# If the Earth was a cube

What would it be like to be standing on an edge or the corners?

I am assuming we wouldn’t fall off, but if you creeped up on an edge and peered over would it be like looking over a cliff? What would happen when you stepped over?

What would be the effect on rivers and seas that crossed edges and corners?

Thanks.

Standing on the edge would be like standing on the peak of a steeply-pitched roof.

The water of the rivers and lakes would be centered in each face of the earthly d6.

The points would be in a vaccuum.

Assuming the Earth was solid enough to support itself in the shape of a rigid cube…

Climbing up to an edge would be like climbing an incredibly tall mountain ridge; when you reached the edge, you could stand on top of it.

If there were still oceans, these would still pull themselves into a more or less spherical shape, so each face of your cube would have a lens of water on it.

Or like standing on a mountain ridge. In the middle the ridge would run horizontally, but towards to corners, it would be running uphill.

Yes, there would be six circular oceans, and above each ocean would be a share of the atmosphere.

And so would all the edges. A large part of the surface would be dry, because it would be above the atmosphere and above the weather. (Assuming that the oceans and the atmosphere have the same volume as at present).

Interesting premise. I assume you aren’t proposing any change in the laws of gravity, just a planet with an unusual shape obtained by mysterious means.

First if all, it would be hard to keep that shape, as everything, rocks, dirt, water, cars, animals and playstations, would be attracted to the center of each square side. That would make it unlikely that a river would flow over any edge or that any water would be near it.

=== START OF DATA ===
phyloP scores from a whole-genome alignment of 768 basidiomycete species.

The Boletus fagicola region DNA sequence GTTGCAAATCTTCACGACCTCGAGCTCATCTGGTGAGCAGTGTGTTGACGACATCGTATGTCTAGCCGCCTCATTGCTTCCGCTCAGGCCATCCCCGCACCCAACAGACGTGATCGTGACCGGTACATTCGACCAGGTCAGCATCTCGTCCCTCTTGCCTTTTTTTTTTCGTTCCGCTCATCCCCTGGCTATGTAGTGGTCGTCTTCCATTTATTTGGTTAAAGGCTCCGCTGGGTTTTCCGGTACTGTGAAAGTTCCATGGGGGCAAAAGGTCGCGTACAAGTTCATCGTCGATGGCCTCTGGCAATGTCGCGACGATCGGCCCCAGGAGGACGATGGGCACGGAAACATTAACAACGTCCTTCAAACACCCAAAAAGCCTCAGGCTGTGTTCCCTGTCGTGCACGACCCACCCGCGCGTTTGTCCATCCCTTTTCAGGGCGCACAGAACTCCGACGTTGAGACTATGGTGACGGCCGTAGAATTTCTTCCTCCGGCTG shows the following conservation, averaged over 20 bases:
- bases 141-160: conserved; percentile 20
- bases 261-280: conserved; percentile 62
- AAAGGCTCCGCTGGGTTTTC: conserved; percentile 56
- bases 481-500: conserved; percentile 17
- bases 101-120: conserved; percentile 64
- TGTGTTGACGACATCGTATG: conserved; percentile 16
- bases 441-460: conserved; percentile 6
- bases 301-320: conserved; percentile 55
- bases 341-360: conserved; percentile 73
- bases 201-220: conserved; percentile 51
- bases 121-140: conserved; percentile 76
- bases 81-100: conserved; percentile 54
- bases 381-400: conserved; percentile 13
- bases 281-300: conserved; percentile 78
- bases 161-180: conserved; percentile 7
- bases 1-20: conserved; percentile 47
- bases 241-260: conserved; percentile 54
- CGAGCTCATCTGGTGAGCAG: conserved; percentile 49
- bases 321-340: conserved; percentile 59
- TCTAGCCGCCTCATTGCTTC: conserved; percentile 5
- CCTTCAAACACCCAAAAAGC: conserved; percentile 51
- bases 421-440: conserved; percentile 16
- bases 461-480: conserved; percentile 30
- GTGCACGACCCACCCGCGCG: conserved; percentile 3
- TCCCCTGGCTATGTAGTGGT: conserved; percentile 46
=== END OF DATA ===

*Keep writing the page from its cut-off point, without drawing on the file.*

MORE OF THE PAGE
As you walked toward the edge, you would be pulled toward the planet’s center, so would walk more slanted with respect to the ground until at the edge, you would be leaning 45 degrees and “horizontal” would feel quite tilted.

I can see one advantage: maps could be made without distortion if done a side at a time.

It not be Bizarro.

Because of the scale of the thing, I think it would just feel like living on a large, steep mountain slope, rather than feeling like the world was tilted.

I think it’s also possible that a person who grew up on a conventional spherical planet might perceive the flat sides as concave, when standing on one of them.

If the subterranean structure would still be spherical, there’d probably be a volcanic island in the middle of each ocean.

Has anyone done the calculations to prove that there would be vacuum at the vertices? Less air, yes, but how much elevation change would there be? Gravity at the center of the faces would obviously be greater than 1g, another interesting part of it all. And here is a question: on what axis is the planet spinning? Does it go through two vertices? Or through the center of two faces?

I think the “mountains” we are talking about here would be about 15,000 miles high each.

Me thought Earth was cube? What planet you live on, thank you? Hello.